Schumer takes aim at Grinchly cyber ‘bots’
Sen. Charles E. Schumer wants retailers to ban “Grinch bots” that are scooping up popular holiday toys and jacking up prices. Cyber scalpers have migrated to in-demand holiday toys, scooping up popular holiday gifts, from dolls to gaming equipment, for resell on other websites at “outrageous prices,” said Sen. Schumer, D-NY.
For instance, popular Fingerlings — which typically sell for $14.99 — are now being sold on secondary websites for as much as $1,000, the senator noted. In years past, bots were used to primarily purchase popular concert tickets. As a result, Congress passed Schumer’s BOTS Act in order to increase fairness for consumers in the ticket-purchasing industry. However, the law does not apply to other consumer products. So, Schumer called on the National Retail Federation and the Retail Industry Leaders Association to block the bots and lead the charge against future efforts to prevent customers from buying toys at fair retail prices.
“Grinch bots cannot be allowed to steal Christmas, or dollars, from the wallets of New Yorkers,” said Schumer. “Middle class folks save up — a little here, a little there — working to afford the hottest gifts of the season for their kids but ever-changing technology and its challenges are making that very difficult. It’s time we help restore an even playing field by blocking the bots. When it comes to purchasing products online, major retailers should put forth policies that will help prevent future Grinch bots from stealing the season’s hottest toys.”
“Consumer Reports urges retailers and policymakers to work together to develop solutions, so that consumers will be able to shop for toys and other gifts on a level playing field,” said Chuck Bell, Programs Director of Consumers Union, the policy and mobilization arms of Consumer Reports.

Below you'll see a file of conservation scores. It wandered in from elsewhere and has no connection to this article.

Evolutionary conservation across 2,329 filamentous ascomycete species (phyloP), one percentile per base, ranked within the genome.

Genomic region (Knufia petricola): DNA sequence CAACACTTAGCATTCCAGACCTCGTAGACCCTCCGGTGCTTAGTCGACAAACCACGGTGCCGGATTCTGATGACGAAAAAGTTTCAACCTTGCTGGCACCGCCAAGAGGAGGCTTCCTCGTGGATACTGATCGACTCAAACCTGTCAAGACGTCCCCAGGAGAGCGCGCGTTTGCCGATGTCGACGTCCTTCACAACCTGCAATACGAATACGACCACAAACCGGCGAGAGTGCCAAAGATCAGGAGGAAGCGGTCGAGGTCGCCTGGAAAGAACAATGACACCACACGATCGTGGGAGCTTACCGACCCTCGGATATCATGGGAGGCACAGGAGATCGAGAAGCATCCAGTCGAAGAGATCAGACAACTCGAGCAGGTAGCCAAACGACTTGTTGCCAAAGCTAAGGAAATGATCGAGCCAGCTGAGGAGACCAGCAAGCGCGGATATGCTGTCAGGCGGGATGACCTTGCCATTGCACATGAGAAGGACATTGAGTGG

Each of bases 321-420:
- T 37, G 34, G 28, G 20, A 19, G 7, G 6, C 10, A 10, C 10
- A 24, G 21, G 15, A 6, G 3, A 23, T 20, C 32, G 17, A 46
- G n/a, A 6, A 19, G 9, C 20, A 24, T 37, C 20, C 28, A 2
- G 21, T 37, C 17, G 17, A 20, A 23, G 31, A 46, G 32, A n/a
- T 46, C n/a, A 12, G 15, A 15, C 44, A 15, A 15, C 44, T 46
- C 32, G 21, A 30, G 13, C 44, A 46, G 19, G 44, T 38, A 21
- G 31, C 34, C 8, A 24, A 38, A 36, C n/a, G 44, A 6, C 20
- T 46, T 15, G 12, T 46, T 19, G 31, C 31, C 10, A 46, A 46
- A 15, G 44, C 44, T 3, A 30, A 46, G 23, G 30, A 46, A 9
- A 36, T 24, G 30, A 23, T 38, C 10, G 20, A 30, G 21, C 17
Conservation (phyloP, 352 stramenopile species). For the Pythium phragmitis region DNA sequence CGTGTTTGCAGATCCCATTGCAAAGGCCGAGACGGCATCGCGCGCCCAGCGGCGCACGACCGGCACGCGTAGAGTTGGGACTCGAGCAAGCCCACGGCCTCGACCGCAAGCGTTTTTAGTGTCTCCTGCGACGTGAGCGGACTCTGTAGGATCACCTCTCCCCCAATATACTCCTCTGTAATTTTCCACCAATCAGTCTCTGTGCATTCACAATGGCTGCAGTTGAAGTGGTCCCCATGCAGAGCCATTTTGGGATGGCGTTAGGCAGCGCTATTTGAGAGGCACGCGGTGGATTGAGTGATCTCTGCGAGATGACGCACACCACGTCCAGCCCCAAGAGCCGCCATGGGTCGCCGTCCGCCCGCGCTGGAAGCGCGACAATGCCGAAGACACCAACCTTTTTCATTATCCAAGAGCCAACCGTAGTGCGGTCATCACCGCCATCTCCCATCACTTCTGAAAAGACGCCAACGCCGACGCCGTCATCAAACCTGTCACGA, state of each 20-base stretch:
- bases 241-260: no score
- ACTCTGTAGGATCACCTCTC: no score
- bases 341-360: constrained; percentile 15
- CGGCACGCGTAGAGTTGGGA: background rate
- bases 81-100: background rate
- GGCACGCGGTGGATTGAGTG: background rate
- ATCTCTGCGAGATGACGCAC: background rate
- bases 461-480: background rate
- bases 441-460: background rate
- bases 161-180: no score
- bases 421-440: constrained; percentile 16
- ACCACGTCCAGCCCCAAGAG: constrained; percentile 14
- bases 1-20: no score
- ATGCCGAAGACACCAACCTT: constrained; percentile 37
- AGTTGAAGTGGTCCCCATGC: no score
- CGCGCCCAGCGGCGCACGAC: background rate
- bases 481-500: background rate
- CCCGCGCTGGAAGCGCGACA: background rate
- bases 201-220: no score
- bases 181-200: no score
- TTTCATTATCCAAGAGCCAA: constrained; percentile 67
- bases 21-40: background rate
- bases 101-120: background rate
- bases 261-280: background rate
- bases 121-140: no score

According to Consumer Reports, bots are now being used to buy and sell popular holiday gifts like toys, gaming equipment and high-end sneakers. According to the report, bots subvert typical consumers through complex programming that guesses a product’s ID and locates the product page, which is typically launched just a few hours before the product goes on sale. While consumers must choose their size, shipping, and payment details manually, bots can automatically fill out these pages in fractions of a second, allowing them to easily purchase items in demand. As a result, regular consumers cannot compete with the speed of bots, forcing many to purchase these popular items on secondary resale sites at prices far above the original retail price.
Schumer said there is no fair way for consumers to purchase their holiday gifts online if they have to compete with bots that are capable of navigating through websites in a matter of seconds.
Schumer’s office searched online for some of the year’s top holiday toys. Super Nintendo entertainment system NES Classic Edition, which sells for $79.99, was out of stock online at BestBuy, Game Stop and Target. However, the item was available on Amazon and eBay for as much as $13,000. L.O.L. Surprise! Doll, which sells for $9.99, was out of stock online at Toys “R” Us, Target and Walmart. However, the item was available on Amazon and eBay for as much as $500. Barbie Hello Dreamhouse, which sells for $300, was out of stock online at Toys “R” Us but on sale on eBay for as much as $1,500.
Schumer is asking two retail trade associations – the National Retail Federation and the Retail Industry Leaders Association – to investigate the prevalence of bots on their members’ websites and help their members institute best practices to subvert these sophisticated computer programs. By staying one step ahead of the bots, retailers can protect their consumers from “abusive sales practices.”